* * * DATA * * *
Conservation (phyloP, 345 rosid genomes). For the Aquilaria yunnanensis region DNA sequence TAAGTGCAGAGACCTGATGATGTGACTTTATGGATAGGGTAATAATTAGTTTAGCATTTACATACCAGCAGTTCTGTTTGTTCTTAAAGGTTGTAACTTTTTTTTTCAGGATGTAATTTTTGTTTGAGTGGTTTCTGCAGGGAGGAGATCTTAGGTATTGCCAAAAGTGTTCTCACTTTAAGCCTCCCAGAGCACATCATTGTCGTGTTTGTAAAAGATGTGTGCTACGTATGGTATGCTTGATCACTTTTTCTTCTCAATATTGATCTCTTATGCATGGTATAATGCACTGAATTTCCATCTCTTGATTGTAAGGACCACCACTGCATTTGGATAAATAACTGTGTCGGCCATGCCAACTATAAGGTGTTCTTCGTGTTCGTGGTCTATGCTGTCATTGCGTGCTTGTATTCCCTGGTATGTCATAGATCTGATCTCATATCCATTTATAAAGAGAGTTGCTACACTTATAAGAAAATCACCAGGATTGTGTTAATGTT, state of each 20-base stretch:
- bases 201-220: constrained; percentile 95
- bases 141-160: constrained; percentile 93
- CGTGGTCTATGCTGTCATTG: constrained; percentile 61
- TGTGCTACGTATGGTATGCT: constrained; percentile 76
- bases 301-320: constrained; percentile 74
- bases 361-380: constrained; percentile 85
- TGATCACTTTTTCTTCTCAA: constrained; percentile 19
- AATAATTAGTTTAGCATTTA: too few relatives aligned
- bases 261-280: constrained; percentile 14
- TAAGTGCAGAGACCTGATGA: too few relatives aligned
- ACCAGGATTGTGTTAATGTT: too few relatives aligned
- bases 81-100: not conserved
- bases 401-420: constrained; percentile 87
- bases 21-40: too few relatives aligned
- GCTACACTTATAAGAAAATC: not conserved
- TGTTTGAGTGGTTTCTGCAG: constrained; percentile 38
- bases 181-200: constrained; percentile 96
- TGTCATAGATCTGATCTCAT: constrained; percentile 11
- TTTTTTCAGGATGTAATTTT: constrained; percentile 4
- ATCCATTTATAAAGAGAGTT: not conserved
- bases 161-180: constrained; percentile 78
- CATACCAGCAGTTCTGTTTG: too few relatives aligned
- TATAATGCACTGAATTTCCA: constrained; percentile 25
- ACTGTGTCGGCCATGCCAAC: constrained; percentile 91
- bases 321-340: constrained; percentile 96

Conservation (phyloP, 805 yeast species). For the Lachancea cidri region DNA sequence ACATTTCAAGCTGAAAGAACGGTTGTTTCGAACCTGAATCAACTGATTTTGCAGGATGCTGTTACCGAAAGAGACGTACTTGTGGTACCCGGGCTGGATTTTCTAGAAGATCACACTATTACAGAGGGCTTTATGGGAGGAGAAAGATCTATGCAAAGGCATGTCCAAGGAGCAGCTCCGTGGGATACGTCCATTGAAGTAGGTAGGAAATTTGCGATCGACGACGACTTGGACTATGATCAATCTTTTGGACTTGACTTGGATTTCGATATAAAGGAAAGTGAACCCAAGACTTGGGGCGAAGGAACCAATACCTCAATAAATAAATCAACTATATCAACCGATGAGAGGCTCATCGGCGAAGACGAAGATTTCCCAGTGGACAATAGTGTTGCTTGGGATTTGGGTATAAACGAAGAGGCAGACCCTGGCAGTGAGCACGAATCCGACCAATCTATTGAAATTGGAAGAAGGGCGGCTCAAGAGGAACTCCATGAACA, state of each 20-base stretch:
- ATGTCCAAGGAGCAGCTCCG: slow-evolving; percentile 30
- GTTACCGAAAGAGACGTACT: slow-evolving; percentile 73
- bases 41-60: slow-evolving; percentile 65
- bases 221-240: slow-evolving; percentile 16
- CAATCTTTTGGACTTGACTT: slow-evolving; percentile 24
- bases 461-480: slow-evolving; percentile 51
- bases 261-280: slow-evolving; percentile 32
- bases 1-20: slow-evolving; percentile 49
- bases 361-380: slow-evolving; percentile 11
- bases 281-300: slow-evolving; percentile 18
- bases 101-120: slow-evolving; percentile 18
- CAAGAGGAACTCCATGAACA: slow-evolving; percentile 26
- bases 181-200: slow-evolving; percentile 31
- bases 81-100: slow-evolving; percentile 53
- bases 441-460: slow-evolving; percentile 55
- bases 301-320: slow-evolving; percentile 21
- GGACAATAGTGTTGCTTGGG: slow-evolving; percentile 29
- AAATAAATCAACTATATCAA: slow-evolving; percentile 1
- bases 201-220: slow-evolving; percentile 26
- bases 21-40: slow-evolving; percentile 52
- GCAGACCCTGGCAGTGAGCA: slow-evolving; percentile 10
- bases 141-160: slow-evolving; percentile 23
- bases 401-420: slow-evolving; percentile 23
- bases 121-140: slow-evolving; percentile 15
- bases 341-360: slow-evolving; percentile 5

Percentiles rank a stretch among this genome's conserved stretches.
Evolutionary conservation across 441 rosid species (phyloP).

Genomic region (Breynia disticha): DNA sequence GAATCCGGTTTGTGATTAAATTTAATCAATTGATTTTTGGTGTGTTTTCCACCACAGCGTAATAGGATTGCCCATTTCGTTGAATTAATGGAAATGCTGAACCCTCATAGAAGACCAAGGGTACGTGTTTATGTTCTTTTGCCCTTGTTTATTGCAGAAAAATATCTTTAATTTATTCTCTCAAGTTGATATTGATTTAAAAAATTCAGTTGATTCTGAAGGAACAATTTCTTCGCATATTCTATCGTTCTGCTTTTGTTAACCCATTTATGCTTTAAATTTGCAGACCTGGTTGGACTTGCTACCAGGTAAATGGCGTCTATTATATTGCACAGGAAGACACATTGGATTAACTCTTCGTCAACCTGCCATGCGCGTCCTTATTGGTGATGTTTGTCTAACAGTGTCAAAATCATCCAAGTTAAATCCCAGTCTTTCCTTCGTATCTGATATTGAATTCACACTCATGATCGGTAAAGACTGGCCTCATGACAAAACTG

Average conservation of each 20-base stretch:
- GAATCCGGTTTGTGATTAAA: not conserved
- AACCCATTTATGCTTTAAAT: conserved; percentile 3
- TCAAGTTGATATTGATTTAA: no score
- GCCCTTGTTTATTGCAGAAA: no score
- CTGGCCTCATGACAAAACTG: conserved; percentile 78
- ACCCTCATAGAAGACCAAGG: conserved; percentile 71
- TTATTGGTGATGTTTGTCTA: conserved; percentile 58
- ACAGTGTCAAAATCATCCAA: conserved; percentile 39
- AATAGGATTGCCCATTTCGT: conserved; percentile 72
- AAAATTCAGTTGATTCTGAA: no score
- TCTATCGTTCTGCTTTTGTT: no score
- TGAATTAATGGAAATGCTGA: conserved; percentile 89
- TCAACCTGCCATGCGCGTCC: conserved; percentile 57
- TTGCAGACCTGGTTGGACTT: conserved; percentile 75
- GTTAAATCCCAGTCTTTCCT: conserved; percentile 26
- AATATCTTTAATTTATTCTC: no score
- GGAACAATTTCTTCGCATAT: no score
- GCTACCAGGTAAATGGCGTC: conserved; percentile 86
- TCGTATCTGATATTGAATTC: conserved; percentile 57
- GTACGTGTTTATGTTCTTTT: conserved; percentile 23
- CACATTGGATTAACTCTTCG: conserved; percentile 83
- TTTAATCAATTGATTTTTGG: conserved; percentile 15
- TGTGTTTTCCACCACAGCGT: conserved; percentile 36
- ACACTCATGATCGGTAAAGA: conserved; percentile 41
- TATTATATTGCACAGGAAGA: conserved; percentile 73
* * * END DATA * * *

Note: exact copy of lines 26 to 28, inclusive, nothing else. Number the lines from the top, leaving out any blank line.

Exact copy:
- bases 321-340: constrained; percentile 96

Conservation (phyloP, 805 yeast species). For the Lachancea cidri region DNA sequence ACATTTCAAGCTGAAAGAACGGTTGTTTCGAACCTGAATCAACTGATTTTGCAGGATGCTGTTACCGAAAGAGACGTACTTGTGGTACCCGGGCTGGATTTTCTAGAAGATCACACTATTACAGAGGGCTTTATGGGAGGAGAAAGATCTATGCAAAGGCATGTCCAAGGAGCAGCTCCGTGGGATACGTCCATTGAAGTAGGTAGGAAATTTGCGATCGACGACGACTTGGACTATGATCAATCTTTTGGACTTGACTTGGATTTCGATATAAAGGAAAGTGAACCCAAGACTTGGGGCGAAGGAACCAATACCTCAATAAATAAATCAACTATATCAACCGATGAGAGGCTCATCGGCGAAGACGAAGATTTCCCAGTGGACAATAGTGTTGCTTGGGATTTGGGTATAAACGAAGAGGCAGACCCTGGCAGTGAGCACGAATCCGACCAATCTATTGAAATTGGAAGAAGGGCGGCTCAAGAGGAACTCCATGAACA, state of each 20-base stretch:
- ATGTCCAAGGAGCAGCTCCG: slow-evolving; percentile 30